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Archive for April, 2010

Molly Ringwald & The Happy 4-0

Tuesday, April 27th, 2010

So, here’s a charmed life: get the chance to act in AWESOME 80s movies while in your teens with the hottest director of the era.  Grow up.  Get married to a French writer.  Divorce him, then marry an even younger and hotter writer and live in NYC…oh, yeah, and keep on acting AND not look like you’ve gotten any older SINCE you were 16 DESPITE the fact you had 3 kids!

Sound familiar?  Yup!  I’m talking about Ms. Molly Ringwald.  SO wanted to have a Jake Ryan like her when in high school and YES, her real life still sounds pretty awesome now that she’s in her 40s.  GOOD FOR HER!

Best part?  She just wrote and released a new book, called Getting the Pretty Back:  Friendship, Family and Finding the Perfect Lipstick. Although I haven’t read it yet, (and definitely WILL after the ickiness of law school finals are officially over in another week or so), I saw her interview online from the Today Show this morning and she’s confirming what so many other women have also said about turning 40: her 40s have been even better to her than her 20s and 30s. YAY!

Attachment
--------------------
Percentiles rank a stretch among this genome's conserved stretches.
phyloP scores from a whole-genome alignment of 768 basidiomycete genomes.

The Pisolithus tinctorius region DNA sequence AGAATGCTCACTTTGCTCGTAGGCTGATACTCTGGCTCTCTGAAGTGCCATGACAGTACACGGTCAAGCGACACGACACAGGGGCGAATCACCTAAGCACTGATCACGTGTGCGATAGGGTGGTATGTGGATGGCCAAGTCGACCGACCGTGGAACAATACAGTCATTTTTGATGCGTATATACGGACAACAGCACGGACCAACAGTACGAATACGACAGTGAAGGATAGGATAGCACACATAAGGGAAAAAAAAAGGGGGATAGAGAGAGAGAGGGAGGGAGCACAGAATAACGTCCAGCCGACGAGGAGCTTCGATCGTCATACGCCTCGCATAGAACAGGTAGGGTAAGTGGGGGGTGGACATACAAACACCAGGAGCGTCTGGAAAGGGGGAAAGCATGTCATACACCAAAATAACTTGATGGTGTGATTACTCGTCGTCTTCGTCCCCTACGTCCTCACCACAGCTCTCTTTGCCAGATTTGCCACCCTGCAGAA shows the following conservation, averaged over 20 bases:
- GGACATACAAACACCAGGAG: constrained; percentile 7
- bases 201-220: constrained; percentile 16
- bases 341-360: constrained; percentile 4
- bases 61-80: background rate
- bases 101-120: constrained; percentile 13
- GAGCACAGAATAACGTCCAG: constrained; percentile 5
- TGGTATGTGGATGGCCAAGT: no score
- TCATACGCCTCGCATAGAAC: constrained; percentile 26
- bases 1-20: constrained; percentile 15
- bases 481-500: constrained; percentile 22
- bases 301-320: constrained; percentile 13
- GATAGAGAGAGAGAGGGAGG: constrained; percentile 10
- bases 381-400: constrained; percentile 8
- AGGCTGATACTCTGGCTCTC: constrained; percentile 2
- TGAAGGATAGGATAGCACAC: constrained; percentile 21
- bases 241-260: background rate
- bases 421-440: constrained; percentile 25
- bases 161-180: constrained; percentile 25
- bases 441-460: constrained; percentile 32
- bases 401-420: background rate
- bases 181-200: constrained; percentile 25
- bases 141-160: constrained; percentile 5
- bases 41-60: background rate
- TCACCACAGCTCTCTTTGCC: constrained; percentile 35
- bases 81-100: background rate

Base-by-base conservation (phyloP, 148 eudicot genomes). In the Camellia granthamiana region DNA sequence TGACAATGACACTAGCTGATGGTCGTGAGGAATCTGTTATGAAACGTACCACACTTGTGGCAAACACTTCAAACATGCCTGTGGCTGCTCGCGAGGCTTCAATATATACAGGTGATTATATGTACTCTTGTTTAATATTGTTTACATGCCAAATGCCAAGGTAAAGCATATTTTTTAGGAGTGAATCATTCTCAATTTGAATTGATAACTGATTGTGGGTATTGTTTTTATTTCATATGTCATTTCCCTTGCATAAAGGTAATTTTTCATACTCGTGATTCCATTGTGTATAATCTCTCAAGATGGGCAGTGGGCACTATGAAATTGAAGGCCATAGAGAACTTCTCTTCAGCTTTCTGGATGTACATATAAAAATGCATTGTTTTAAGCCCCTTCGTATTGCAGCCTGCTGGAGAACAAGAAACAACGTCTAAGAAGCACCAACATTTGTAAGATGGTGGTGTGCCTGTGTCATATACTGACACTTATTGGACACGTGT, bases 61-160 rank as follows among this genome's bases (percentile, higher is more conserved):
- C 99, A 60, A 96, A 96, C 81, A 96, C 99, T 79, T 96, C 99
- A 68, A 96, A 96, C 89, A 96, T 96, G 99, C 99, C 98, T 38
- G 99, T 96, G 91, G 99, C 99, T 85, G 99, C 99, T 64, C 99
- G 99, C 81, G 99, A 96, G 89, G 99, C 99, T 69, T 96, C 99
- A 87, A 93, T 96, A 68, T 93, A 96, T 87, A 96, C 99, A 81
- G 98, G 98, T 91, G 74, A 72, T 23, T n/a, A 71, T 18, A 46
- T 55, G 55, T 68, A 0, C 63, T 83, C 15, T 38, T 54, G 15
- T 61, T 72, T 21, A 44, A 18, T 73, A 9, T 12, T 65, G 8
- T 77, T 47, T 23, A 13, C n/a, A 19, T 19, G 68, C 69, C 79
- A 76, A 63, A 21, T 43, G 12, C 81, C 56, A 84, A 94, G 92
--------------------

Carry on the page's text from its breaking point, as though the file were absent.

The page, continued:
I’ve been contemplating this seriously as my own 40th decade of life is coming soon to a birthday near me in the next few years…I won’t say exactly how many…but I’m thrilled to hear that the 40s are some of the best years yet for so many women, including Molly, one of my movie star peers, of my generation, X.


Overdraft Protection on the Social Capital Bank Account

Sunday, April 25th, 2010

I’m nearly wiped out.

In my bank account.

Not the $$$ account, but my social capital bank account!

Between all the awesome help I had at my 5th book and first book launch party, coupled with a law school program I’m working on to get a pretty big docket of rock stars in to discuss public entrepreneurship along with my other fellow, I’m running near the red.

I’m certainly no capitalist rock star banker, but here’s how I’m trying to manage my own social capital account with a little overdraft protection: